2 Kids, 1 Experience

Battling cancer is a traumatic experience for the patient and their loved ones, regardless of age. Have you ever thought about what it is like to be a child with a mother battling breast cancer? Here lies a recollection by two young adults, DJ Reed and Emma De Suyrot, about what it was like to be a 7 or 8 year-old with a mother who is battling breast cancer. 

Today, DJ is 21 and Emma is 20. Both are college juniors studying in Boston, MA. DJ is a New Yorker, through and through, while Emma is French-Japanese and was raised in Dubai, UAE. DJ and Emma may have lived worlds apart before becoming friends in college, but their mothers’ breast cancer experiences are parallel to one another.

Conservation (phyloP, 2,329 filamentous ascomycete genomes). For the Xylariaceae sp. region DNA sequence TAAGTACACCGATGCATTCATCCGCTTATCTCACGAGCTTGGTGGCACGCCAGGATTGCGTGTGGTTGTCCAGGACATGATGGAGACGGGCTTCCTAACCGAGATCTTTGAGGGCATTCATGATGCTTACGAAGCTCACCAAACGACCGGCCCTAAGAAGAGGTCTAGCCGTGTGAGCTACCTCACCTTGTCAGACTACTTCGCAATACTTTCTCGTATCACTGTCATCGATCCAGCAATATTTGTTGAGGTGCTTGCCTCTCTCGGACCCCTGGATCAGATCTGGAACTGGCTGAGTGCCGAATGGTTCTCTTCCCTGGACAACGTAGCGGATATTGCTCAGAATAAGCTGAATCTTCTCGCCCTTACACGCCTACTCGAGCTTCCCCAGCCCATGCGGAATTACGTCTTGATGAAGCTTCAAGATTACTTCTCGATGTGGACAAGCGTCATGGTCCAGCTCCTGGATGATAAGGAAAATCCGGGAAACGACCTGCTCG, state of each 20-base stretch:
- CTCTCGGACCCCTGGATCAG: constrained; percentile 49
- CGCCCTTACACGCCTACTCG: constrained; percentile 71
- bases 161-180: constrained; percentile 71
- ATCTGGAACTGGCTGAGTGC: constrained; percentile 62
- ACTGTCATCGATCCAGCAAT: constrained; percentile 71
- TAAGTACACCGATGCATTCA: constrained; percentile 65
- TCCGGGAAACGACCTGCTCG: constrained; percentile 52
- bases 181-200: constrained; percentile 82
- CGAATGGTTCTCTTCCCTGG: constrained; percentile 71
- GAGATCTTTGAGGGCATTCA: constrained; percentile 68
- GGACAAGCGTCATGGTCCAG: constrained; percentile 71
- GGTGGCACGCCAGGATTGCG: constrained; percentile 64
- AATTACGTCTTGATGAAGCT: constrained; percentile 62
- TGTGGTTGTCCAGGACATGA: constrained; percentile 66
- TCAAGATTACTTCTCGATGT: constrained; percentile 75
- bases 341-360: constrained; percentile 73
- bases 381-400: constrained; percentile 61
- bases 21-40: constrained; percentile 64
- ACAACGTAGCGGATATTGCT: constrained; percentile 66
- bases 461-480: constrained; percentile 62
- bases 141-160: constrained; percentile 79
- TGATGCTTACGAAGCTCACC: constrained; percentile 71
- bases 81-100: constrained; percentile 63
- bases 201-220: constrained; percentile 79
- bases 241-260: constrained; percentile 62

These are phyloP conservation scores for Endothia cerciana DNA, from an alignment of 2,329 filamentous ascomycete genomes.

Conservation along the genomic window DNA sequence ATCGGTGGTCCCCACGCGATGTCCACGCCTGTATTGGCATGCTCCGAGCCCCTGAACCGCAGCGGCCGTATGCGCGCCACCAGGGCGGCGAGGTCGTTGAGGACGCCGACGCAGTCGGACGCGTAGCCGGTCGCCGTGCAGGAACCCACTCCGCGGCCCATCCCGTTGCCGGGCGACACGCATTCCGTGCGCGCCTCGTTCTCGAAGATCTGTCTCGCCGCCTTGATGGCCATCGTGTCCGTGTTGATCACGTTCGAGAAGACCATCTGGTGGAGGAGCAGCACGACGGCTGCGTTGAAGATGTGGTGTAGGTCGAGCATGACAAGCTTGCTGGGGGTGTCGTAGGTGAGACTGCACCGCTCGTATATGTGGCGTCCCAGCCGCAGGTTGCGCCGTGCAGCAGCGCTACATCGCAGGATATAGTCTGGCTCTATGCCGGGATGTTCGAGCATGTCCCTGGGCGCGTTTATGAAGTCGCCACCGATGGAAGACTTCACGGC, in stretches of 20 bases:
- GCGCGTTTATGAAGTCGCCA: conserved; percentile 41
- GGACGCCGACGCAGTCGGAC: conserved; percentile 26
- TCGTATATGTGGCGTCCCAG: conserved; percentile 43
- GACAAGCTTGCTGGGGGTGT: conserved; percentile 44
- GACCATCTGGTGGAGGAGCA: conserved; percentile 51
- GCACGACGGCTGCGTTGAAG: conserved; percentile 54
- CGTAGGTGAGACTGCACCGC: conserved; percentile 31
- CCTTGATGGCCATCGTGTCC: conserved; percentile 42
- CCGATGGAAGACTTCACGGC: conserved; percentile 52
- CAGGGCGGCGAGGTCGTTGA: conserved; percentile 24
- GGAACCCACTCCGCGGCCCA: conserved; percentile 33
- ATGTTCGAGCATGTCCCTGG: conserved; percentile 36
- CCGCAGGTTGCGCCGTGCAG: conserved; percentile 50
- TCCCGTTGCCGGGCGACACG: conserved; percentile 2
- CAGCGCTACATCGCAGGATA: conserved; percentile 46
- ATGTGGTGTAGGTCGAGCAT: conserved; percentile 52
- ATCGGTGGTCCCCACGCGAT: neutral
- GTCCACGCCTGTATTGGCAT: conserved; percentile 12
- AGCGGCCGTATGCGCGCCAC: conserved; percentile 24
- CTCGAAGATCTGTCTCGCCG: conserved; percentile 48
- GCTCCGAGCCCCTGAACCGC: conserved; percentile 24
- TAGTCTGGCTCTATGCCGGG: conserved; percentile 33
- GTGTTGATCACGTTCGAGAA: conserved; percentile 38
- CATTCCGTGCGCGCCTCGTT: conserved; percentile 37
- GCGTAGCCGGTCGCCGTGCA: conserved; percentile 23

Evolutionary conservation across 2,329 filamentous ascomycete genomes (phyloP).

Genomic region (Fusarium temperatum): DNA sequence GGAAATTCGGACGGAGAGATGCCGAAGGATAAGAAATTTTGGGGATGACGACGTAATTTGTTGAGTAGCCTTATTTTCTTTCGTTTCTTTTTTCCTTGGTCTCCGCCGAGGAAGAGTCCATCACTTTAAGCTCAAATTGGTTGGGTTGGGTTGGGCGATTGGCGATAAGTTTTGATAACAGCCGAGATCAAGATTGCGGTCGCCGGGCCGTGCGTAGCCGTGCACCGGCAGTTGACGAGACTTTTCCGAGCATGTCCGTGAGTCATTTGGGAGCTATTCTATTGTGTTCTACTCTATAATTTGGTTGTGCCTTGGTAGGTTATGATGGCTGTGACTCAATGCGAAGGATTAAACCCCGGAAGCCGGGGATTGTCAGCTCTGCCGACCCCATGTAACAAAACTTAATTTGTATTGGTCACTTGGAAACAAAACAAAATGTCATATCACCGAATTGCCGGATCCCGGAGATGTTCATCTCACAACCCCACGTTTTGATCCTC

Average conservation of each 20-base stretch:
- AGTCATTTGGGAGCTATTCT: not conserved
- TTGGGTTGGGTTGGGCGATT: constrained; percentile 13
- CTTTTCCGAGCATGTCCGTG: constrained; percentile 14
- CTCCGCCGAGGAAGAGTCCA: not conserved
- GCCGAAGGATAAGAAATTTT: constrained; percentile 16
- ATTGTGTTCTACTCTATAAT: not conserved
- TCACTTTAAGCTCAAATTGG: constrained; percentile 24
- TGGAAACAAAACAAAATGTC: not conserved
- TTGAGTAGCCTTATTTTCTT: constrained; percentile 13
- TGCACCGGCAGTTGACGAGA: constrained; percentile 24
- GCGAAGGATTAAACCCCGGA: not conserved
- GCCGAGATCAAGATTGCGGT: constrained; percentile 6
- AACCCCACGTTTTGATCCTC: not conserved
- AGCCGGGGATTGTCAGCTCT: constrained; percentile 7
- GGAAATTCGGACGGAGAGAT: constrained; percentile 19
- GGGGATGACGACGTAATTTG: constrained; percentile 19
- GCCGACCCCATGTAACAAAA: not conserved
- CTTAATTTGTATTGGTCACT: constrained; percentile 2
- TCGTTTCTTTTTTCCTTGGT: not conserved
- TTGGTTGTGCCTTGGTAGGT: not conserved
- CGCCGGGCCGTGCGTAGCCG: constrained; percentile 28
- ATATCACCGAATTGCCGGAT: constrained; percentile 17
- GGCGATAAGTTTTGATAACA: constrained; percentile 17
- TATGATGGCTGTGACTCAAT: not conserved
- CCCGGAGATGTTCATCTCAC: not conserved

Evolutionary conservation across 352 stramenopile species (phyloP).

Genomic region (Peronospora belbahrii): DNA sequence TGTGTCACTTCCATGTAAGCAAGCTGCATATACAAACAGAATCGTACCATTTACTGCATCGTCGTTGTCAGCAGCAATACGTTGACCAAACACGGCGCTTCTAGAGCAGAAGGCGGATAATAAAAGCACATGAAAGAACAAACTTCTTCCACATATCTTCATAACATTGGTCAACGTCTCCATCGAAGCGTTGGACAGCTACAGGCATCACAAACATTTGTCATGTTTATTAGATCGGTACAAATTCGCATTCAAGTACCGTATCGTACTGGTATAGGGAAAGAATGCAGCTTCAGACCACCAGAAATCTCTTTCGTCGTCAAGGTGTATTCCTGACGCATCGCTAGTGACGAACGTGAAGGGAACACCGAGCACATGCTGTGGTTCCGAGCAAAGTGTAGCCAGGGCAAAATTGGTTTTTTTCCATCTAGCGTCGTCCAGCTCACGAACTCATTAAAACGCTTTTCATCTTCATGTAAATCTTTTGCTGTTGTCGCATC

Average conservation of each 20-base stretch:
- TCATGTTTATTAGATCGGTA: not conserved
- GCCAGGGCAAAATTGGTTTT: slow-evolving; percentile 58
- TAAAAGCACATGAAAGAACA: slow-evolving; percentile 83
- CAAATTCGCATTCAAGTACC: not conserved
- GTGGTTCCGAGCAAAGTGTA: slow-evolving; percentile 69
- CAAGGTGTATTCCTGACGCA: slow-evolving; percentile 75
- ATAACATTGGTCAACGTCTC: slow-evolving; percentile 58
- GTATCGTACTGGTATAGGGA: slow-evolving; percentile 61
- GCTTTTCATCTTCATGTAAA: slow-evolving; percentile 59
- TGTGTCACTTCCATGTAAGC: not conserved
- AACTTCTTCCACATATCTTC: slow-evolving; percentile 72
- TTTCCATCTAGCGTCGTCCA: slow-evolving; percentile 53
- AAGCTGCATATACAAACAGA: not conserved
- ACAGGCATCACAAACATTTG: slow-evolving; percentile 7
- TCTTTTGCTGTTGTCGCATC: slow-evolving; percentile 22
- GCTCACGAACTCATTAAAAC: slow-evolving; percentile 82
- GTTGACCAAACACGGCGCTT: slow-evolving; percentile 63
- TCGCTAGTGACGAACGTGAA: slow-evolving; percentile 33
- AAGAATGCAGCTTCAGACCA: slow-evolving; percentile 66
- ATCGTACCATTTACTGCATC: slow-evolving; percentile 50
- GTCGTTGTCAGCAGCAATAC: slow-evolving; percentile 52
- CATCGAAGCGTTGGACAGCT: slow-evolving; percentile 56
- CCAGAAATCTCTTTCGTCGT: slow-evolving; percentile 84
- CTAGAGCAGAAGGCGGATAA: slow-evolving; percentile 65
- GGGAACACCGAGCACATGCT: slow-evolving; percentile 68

In 2007, Madonna, DJ’s mother, was diagnosed with stage one breast cancer at age 38. Madonna routinely visited her doctor in New York for a mammogram because her own mother had breast cancer in her 50’s and lung cancer in her 60’s. Approaching one of her yearly mammograms, Madonna felt a lump in her breast and thought it “perfect timing” for her appointment, said DJ. 

Recent photo of DJ Reed with his mother Madonna.

DJ said that because Madonna was “young enough to handle more aggressive measures,” she did a double mastectomy in New York to get rid of the cancer. After this, Madonna was treated with chemotherapy for 6 months and took tamoxifen – a hormone therapy used to treat breast cancer and reduce the risk of recurrence – for 5 years to prevent the cancer’s return. While DJ’s parents didn’t hide his mother’s cancer from him or his year-younger brother Roman, the revelation is not clear in his mind as he was only 8 years old at the time. “I don’t remember the exact conversation, but I definitely could understand certain cues … that the situation was not normal,” said DJ.